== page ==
I don’t talk much about my teenage years—I’m partially still embarrassed, partially still trying to figure them out myself. A lot of emotional and physical upheaval occurred after my parents divorced and married other people, and I was a walking bundle of nerves. Mainly anger. For some reason, my new stepdad thought arming me would be a brilliant way to get me to stop hating him, so when he scored a brand-new Airsoft gun, he offered himself as a moving target. It’s not a pretty admission, but angsty 14-year-old Kassie took every advantage of the situation. That poor guy looked like a turkey at the first Thanksgiving. The last thing a triggered teen needs is an actual trigger to pull.
I don’t think we grow out of that. Adults can unload some heavy ammunition just as easily, and with a bit more aim and finesse. If we don’t know what our personal hot buttons are, or if we do but haven’t dealt with them, we’re primed weapons ready to go off at the slightest touch, wreaking havoc on our relationships and playing victims to the tyranny of our own emotions. Unacknowledged or unhealed hangups create a poisonous case of paranoia. The good news is that we already serve a King, and He has given us a stable foundation on which to build our lives. Because He is good, wise, and powerful, we don’t have to submit any longer to another master—even our own fears.
To get the party started, run through this diagnostic and write down your top five negative triggers. While the test only deals with work situations, it might be helpful for you to continue in that thread by listing the main situations that arise at home, in friendships, or at church that get your pulse racing.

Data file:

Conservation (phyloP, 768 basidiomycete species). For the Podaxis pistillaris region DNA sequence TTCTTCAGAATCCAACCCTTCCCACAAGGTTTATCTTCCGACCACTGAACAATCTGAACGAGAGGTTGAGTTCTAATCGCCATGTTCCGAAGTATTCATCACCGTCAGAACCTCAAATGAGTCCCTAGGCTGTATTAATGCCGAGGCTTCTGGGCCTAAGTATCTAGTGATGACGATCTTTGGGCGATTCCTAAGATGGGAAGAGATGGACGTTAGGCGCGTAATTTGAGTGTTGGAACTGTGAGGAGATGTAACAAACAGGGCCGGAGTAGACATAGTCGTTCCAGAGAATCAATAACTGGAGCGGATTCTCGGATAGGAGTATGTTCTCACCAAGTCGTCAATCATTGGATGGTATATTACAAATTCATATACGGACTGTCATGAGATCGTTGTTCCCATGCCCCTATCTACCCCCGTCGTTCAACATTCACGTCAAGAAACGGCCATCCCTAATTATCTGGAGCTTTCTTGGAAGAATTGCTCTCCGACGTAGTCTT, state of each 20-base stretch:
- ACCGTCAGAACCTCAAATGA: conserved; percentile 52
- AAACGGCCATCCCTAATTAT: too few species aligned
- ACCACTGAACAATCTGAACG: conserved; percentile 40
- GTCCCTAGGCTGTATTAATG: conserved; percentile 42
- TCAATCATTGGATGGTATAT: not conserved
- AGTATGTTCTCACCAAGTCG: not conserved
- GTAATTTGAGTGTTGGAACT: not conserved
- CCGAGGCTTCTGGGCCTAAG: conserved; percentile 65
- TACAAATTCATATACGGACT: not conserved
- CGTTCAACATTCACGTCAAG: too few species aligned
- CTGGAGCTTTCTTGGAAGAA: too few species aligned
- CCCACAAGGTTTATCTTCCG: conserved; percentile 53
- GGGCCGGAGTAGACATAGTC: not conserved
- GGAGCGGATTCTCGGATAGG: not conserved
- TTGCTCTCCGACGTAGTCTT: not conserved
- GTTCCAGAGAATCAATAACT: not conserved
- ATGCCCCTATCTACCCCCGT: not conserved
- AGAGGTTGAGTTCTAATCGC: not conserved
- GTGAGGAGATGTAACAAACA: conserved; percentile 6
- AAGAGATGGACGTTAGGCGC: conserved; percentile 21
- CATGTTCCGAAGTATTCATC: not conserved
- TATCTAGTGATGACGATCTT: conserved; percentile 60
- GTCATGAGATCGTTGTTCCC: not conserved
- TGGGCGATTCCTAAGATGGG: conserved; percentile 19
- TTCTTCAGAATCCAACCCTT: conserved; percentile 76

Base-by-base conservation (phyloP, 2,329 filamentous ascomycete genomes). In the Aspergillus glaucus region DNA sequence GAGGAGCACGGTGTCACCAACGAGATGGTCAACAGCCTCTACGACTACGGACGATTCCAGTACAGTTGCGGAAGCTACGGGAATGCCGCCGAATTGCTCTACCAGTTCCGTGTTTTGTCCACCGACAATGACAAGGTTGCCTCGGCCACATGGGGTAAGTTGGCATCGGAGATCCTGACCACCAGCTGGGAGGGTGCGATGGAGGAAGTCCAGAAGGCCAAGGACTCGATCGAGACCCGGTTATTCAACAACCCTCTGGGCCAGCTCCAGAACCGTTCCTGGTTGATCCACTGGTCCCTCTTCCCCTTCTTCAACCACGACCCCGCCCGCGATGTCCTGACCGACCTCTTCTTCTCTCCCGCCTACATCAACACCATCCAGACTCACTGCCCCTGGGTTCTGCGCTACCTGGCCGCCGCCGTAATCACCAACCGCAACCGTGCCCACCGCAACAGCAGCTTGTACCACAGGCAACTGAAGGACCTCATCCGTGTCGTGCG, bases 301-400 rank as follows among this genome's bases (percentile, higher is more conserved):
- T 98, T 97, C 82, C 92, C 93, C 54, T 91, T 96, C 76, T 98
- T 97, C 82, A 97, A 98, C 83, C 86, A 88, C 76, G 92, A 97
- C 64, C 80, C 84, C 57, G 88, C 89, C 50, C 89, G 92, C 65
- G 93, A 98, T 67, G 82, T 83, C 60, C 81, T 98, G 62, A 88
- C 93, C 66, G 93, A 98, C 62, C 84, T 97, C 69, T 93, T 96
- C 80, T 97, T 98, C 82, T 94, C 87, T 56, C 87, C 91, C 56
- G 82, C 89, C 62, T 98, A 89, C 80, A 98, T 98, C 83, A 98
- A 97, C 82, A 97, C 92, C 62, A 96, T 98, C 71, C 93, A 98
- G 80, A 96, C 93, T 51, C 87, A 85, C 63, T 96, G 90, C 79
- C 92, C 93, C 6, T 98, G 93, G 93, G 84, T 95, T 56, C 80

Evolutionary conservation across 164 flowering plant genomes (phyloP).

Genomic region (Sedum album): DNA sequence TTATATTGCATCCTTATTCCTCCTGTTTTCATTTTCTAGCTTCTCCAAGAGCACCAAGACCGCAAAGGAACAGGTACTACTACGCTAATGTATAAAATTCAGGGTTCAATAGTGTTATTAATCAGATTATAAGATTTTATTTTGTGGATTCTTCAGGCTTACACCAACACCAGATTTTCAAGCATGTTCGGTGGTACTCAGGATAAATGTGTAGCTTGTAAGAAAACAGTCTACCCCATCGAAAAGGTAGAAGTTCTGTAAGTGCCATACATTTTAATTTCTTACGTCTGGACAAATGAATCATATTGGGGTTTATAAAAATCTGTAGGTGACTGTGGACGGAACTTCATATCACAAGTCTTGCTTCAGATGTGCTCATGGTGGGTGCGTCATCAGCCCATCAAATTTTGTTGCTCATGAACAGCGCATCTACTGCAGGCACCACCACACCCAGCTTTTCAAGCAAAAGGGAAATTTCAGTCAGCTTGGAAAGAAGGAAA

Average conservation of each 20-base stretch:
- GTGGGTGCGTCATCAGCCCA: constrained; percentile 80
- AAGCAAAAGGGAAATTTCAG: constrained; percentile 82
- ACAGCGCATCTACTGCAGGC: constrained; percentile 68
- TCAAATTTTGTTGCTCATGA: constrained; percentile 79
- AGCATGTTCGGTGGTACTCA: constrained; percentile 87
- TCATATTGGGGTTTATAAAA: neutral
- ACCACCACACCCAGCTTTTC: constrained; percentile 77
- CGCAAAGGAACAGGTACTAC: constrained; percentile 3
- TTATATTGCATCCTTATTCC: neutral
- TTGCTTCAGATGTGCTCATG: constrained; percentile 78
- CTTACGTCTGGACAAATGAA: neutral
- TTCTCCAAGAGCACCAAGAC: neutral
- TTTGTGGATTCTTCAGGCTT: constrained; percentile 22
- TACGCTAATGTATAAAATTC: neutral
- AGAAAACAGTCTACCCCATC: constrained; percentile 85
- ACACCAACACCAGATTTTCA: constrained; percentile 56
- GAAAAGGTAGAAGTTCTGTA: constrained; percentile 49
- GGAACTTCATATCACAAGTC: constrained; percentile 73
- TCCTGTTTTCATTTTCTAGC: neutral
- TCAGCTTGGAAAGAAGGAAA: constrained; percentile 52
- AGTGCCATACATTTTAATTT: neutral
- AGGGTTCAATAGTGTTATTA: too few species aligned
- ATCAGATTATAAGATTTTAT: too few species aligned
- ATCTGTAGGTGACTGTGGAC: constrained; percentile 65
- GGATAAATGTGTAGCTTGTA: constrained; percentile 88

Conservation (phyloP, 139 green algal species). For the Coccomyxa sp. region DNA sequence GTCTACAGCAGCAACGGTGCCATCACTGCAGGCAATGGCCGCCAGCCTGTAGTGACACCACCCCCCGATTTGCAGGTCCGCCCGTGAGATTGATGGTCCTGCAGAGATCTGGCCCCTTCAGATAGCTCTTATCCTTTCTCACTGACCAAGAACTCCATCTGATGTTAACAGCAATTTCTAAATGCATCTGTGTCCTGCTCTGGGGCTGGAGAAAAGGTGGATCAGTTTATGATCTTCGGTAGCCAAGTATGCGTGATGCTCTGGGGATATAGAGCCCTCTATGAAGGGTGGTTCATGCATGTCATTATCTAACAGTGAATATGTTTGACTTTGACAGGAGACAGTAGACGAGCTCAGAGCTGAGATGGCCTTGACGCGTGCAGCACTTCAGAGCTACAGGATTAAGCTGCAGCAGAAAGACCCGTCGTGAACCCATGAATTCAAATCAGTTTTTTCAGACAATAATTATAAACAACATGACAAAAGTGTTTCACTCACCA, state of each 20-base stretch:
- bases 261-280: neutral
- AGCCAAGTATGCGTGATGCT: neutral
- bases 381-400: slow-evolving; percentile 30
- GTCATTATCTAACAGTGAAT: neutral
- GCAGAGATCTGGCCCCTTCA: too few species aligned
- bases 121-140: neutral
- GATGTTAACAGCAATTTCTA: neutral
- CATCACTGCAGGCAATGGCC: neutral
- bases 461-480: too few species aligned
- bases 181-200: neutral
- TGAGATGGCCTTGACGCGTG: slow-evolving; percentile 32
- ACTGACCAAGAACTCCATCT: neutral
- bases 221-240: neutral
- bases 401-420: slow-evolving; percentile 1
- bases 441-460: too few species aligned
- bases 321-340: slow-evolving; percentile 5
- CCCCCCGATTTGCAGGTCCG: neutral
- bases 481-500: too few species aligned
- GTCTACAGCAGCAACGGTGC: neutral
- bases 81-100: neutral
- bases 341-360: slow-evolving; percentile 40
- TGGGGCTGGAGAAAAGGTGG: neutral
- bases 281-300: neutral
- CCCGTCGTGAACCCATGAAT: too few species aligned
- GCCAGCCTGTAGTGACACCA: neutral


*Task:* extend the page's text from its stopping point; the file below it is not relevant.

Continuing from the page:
For added insight, if you didn’t continue down to #4 in yesterday’s assessment, go ahead and use it to identify the ways you typically handle feeling triggered. (Depending on who the offender is, my tendencies are withdrawing, caretaking, or catastrophizing.) Recognizing what sparks the crazy in us and what the crazy looks like will prove to be some crucial first steps in this aspect of self-awareness.
Listen, friends. We all have creation longings built into us, echoes of the way it was supposed to be. God designed our hearts to feel safe and respected, to encounter excellence, to be real with one another. Our triggers are flipped when those creation longings are somehow thwarted and we gain a fresh remembrance that we were made for more than we’ve experienced (which, in this broken setting, happens all the time). As we stand in the wreckage, though, we don’t have to add to the pain around us.
Part of what makes this such a tough topic for me is knowing that I can hit the hot buttons of others—usually on accident, but occasionally on purpose (if your name is Riley and I’m really worked up). The gospel is in full power here, too, friends. I don’t have to be crushed by the fact that I can crush others. Christ was crushed once for all, and He covers me. Grace waits in triumph as I admit my fear, my weakness, my need for Jesus, my sin. I can move away from looking right or strong or good and let you see me as I am—just a fellow traveler on the broken road to beauty. With nothing left to prove, we can help each other heal instead of adding to one another’s wounds. This assisted mending is what captures the attention of the world.
There is a circumstance in which our hot buttons can lead to positive change. If what’s on the line is not your own ego but someone else’s safety, channel those triggered emotions in a healthy way toward a solution. If you witness child abuse, for example, let it propel you to fight for the image of God in that little soul. It’s just as dangerous to remain apathetic in the face of evil as it is to allow every emotion to have full sway over your words and actions. As we keep in step with the King who created our hearts to feel deeply, we can move as He moves, always away from comfort, ever toward the weak. And the hot buttons that have dictated us for so long, tainting any true shot at friendship, will fall at His feet, as powerless as the grave.
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